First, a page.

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'They Gave Me An Asian Lady's Pills' – Women Reveal Experiences Of Racism In Jail

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“Within days of arriving, I overheard other girls joking about golligwogs,” says Lilly Lewis, now 49.

“They were laughing about me. But when I told a supervisor that the prison had a racism problem, she just said: ‘Absolutely not. I don’t know where you’re getting that from.’ I was made to feel like I was causing a fuss.”

Lilly, who is mixed race, left prison after a four-year jail term in December 2019 and now wants to go public with the racism she experienced and witnessed there.

The overrepresentation of Black people within the prison system is worse in the UK than in the US, with Black people comprising just 3% of the general population yet 12% of the prison population. This is only slightly less severe in the women’s estate, where Black women make up 8.9% of the population, compared to 3% of the general population.

Racism has always impacted Lilly’s life: “My white birth mum had an affair with a Jamaican and had no idea what colour I’d be,” she said. “My life was determined by racism from the day I was born.”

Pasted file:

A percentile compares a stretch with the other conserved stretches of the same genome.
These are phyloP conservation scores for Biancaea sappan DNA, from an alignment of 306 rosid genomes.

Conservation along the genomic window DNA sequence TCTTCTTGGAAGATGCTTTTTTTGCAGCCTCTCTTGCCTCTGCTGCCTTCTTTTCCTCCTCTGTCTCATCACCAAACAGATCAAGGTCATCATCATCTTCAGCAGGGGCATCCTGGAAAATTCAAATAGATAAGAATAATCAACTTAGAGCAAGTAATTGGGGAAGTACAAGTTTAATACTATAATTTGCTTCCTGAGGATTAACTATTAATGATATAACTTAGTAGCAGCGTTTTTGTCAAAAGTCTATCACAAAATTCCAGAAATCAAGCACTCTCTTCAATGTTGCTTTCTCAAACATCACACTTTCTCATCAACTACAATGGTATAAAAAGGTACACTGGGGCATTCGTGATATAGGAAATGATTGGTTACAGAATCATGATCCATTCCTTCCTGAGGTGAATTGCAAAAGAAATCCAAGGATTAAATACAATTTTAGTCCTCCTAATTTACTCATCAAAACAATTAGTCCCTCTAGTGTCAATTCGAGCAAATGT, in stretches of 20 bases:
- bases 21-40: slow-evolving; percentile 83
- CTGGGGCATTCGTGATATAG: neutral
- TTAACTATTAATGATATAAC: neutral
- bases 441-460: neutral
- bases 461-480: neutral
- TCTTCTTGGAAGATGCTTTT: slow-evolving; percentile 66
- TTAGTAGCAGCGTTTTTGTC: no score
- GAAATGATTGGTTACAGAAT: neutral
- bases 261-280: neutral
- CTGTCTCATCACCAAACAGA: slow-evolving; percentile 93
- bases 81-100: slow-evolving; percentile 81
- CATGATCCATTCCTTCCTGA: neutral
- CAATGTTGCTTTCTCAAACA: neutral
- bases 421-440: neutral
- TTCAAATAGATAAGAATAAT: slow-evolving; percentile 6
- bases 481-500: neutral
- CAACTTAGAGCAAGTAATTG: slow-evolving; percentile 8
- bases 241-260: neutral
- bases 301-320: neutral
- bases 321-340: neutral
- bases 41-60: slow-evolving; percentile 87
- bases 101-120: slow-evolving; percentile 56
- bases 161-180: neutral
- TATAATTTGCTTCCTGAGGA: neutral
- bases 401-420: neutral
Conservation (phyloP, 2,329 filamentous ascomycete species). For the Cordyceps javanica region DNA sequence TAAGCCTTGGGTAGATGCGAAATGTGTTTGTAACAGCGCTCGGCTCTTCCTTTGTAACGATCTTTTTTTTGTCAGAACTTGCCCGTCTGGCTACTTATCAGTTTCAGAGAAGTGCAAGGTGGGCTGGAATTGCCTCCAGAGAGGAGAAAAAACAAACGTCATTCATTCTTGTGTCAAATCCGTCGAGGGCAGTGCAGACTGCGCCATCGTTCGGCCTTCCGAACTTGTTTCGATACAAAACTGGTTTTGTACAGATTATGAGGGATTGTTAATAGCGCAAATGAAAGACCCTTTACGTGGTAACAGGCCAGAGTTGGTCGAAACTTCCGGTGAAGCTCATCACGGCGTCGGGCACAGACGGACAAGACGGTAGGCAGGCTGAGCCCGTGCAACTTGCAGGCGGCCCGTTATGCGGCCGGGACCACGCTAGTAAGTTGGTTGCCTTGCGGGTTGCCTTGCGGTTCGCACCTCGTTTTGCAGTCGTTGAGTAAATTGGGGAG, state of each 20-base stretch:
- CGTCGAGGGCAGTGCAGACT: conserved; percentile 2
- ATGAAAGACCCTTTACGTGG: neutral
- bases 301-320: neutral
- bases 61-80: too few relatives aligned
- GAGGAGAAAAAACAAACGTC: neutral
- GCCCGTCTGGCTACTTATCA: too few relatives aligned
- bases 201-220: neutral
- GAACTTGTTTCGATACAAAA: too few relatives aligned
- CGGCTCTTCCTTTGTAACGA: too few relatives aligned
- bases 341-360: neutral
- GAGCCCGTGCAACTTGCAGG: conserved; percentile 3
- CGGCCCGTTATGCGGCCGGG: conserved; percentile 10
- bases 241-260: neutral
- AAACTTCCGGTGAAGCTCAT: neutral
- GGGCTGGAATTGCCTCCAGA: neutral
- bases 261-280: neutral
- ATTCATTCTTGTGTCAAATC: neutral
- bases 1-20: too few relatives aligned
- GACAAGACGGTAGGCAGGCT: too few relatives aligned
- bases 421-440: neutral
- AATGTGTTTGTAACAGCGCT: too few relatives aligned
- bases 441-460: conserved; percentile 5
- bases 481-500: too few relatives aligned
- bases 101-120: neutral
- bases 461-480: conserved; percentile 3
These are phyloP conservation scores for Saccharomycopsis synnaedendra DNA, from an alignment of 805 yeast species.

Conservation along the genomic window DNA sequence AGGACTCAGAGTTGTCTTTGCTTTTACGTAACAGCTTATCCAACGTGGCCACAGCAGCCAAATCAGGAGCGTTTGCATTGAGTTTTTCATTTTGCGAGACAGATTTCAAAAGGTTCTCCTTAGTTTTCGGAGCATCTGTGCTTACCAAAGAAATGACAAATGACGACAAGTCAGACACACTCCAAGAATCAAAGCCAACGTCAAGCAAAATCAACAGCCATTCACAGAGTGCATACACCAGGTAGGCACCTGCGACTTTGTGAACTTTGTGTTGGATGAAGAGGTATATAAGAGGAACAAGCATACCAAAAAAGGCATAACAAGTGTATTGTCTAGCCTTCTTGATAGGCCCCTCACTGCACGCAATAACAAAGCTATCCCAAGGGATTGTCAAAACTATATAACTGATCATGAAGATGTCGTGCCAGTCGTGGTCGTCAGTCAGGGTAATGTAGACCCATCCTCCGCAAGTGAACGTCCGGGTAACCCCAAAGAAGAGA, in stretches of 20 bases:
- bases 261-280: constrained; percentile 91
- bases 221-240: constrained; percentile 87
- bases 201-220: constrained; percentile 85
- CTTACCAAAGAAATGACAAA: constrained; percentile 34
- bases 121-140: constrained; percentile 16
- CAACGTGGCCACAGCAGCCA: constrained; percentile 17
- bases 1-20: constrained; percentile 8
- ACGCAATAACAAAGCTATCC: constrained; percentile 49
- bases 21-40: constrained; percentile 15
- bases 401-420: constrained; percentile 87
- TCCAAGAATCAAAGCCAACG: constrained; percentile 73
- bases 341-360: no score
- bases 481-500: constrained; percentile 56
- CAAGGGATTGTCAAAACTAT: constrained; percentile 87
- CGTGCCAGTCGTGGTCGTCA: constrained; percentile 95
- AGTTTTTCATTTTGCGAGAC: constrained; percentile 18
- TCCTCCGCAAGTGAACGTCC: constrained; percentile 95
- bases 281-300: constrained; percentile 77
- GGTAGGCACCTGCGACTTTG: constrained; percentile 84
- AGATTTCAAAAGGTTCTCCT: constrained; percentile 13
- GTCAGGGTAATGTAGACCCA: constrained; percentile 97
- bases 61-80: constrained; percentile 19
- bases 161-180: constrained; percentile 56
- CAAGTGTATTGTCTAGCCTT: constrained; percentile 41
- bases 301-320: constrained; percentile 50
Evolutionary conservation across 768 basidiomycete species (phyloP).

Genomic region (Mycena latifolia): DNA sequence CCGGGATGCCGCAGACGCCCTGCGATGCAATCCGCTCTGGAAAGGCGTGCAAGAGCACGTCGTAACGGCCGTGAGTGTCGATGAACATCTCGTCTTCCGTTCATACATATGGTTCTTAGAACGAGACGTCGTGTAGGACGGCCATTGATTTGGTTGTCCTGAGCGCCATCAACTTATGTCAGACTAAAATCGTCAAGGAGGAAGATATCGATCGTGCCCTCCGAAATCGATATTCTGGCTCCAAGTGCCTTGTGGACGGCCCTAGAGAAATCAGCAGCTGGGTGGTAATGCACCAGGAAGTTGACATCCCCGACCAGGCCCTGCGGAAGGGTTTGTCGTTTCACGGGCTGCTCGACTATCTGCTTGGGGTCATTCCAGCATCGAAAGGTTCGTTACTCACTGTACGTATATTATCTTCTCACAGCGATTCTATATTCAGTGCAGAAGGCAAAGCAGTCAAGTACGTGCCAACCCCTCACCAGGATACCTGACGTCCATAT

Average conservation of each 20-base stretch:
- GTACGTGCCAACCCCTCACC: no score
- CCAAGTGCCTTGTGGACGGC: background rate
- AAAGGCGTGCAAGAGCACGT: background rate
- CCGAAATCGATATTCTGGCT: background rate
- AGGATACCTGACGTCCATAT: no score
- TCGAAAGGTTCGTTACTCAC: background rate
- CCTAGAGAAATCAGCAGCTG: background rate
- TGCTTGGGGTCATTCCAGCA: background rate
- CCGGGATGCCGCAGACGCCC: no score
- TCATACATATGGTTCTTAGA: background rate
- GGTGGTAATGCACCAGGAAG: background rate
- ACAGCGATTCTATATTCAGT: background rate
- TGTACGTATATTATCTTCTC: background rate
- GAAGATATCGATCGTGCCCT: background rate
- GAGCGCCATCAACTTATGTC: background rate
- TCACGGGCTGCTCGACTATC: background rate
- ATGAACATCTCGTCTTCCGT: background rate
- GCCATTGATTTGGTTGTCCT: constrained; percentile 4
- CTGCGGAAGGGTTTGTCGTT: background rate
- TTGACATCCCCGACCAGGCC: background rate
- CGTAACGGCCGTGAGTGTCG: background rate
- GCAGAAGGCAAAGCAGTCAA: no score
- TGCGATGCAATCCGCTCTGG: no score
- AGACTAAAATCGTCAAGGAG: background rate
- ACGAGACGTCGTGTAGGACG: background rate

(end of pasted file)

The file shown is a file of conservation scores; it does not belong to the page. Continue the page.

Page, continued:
While in an orphanage, Lilly developed “fears of rejection and abandonment”. Eventually she was adopted by a white woman and her Ghanian husband, but living in a white-majority area and being bullied in white-majority schools only fomented her fears. As a teenager, “drink became my friend” and violent men her saviours: “I accepted abuse as love because any attention was better than none.”

By 35, Lilly was an addict and her children were in care. She was also found guilty of fraud after calling the police on her abusive boyfriend, who’d been using her bank account to scam people. Though she is still apologetic towards the victims, it is impossible not to note that, like 57% of women in the criminal justice system, Lilly is a survivor of domestic abuse.

Once in prison at Foston Hall in Derby, Lilly felt relief. “There was no alcohol tempting me and there was no abuse from men. The fight was over.”

Here, Lilly got clean and took on every course available, from warehouse management to customer services – “so that, when I came home, no matter what job was available, there was always something I could draw from”.

In August 2017, Lilly was transferred to an open prison, where as a low-risk offender she could enjoy the privileges of release on temporary licence (ROTL). This meant home visits and a job, so she could help support her children and ease back into society. But once she got to HMP Askham Grange, where under 1% of the prison population is Black, racism became a huge problem, she now claims. The Ministry of Justice maintains........

© HuffPost